Six-point penalty for mobile phone use when driving

Friday, September 23, 2016

 

Motorists caught using a handheld mobile phone when driving to face six penalty points and a £200 fine from 2017.

 

Under new rules announced by the Government this week, drivers caught using a hand held mobile phone while driving face increased penalties. Texting, making phone calls without a hands free kit or checking social media accounts will incur a £200 fine and six driving licence penalty points from 2017. Drivers who have recently passed their test face having their licence revoked and being forced to retake their test.

 

The new rules will come into force sometime in the first half of 2017 in England, Scotland and Wales, and could see fines of up to £1,000 with a six-month driving ban for drivers who are caught twice for the offence. 

 

The Government announcement represents a substantial increase in the penalty attached to being caught using a mobile phone when driving with the current deterrents sitting at a £100 fine and 3 licence penalty points. It comes in the wake of the RAC's Report on Motoring 2016 which showed that record numbers of motorists were using phones at the wheel.

 

The report indicated that 11 million motorists have admitted to making or receiving a call in the last 12 months and a further five million have taken photos or videos while driving. Phone use was highest among drivers aged 17 to 24.

 

Responding to news of the increased penalties, AA president Edmund King called the measures "radical" and said: "If we are to change the attitudes of young drivers maybe it has to be that harsh."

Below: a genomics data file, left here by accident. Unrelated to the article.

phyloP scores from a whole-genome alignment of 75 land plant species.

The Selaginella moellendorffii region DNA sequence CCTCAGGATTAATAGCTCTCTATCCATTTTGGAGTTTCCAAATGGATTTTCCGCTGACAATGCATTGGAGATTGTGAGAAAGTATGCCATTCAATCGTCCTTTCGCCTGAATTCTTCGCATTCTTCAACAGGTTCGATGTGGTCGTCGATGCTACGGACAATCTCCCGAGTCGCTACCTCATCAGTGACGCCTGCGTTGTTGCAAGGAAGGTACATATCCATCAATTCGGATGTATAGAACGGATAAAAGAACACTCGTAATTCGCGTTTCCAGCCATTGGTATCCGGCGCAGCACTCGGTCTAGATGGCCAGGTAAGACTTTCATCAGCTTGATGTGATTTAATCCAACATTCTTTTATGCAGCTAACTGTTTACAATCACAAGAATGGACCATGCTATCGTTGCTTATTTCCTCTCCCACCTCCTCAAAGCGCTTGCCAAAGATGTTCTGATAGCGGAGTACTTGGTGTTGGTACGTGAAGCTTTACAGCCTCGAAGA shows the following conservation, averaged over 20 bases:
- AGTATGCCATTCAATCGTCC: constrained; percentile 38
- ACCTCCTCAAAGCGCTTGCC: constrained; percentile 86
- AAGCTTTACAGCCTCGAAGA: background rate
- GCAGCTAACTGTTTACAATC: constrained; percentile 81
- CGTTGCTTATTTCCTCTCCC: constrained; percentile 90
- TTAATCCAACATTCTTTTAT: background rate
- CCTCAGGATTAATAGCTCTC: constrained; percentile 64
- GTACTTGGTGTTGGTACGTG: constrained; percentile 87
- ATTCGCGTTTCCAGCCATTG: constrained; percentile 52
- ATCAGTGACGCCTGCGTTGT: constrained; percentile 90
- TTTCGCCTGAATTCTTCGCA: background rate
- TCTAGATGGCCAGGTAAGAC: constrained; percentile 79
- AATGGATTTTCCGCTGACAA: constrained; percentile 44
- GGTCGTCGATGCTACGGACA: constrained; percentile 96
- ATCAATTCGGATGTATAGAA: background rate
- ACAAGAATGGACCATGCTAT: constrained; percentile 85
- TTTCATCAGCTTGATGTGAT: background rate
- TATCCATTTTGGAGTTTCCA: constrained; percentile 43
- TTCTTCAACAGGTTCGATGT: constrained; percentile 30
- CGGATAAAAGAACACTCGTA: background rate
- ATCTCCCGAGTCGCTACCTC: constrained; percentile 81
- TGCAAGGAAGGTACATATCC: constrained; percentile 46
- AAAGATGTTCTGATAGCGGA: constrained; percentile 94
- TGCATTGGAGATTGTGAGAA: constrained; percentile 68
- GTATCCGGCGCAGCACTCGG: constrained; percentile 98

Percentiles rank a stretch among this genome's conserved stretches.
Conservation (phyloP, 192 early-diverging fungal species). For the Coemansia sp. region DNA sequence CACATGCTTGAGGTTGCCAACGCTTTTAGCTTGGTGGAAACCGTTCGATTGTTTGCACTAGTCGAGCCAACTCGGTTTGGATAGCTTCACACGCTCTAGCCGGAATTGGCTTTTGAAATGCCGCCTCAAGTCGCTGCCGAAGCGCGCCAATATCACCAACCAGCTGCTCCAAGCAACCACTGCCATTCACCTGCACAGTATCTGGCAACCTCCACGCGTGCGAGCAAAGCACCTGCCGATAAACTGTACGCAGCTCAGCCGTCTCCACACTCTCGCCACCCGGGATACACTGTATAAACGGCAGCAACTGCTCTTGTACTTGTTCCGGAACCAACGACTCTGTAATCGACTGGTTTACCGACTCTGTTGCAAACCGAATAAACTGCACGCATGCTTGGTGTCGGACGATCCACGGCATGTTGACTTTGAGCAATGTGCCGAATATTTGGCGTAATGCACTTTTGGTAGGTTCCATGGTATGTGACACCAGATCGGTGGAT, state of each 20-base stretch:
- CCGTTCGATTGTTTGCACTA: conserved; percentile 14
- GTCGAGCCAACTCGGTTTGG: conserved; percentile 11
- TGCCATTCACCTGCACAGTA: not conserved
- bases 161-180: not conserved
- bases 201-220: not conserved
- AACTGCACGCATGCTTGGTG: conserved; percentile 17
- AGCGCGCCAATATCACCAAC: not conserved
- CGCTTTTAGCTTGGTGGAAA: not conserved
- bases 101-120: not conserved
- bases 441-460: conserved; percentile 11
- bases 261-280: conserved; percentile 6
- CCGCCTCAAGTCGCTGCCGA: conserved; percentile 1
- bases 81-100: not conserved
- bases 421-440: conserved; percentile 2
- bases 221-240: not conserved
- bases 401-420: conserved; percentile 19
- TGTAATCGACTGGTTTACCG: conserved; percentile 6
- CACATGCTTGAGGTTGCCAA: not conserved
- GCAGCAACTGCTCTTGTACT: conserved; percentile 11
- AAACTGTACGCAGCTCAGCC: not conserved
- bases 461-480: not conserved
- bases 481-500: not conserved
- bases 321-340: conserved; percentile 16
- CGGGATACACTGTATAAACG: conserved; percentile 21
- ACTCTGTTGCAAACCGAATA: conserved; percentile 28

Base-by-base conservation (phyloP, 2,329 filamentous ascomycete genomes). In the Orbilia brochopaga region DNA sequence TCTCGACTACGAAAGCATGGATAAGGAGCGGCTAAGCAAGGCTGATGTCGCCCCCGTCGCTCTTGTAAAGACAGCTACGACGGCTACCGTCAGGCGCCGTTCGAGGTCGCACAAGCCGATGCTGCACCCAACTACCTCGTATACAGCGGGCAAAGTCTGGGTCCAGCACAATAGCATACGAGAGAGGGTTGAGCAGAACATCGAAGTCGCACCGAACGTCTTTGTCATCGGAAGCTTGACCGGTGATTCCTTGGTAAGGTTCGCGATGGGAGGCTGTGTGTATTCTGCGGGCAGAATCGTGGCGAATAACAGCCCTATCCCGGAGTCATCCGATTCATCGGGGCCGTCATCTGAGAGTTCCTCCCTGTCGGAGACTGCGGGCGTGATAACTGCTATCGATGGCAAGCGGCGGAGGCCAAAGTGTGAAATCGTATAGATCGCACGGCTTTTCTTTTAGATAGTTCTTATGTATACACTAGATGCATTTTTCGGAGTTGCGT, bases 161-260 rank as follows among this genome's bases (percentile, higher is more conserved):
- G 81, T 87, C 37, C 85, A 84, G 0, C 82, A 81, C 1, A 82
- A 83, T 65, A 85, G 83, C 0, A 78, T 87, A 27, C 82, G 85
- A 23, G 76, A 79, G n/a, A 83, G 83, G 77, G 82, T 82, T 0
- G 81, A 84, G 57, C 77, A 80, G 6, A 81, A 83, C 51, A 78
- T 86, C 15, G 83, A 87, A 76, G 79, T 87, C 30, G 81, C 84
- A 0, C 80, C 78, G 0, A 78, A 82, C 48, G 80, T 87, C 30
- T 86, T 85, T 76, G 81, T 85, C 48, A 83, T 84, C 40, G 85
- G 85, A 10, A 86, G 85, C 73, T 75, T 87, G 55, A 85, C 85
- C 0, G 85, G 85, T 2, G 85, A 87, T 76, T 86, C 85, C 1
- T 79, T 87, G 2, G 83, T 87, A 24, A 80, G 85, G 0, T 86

DIA CEO Carly Brookfield commented 'Increasing the penalty is one thing, enforcing it is another. Our concern is that mobile phone use is way harder to spot and monitor than other traffic offences and many motorists will realise that and continue to take the risk, thinking they won't be caught. We also need to look at behavioural and educational interventions, particularly with the younger driver who have been identified in the RAC survey as being the most likely to use their phone. Or, if we feel this is such a key threat to road safety, maybe we take more radical measures to limit the ability to use phones at all when the car is on the move - and perhaps additionally discouraging the push by car manufacturers to make it easier to use your phone functions in car.'

 

As well as new penalties for mobile phone use, PM Theresa May has hinted that penalties for dangerous driving will get harsher across the board. 

 

In response to concerns over the current penalties being too lenient on dangerous drivers causing fatal accidents,  she said recently: “I’m aware of the concern there is about the law in relation to dangerous driving. I’ve had a particular case about the daughter of some of my constituents who was killed as a result of dangerous driving.” The PM added: “This is a matter that I believe the Justice department is looking at.”

 

What do you think of the current penalties issued for driving offences and particularly the latest mobile phone use increase? Let us have your views below.

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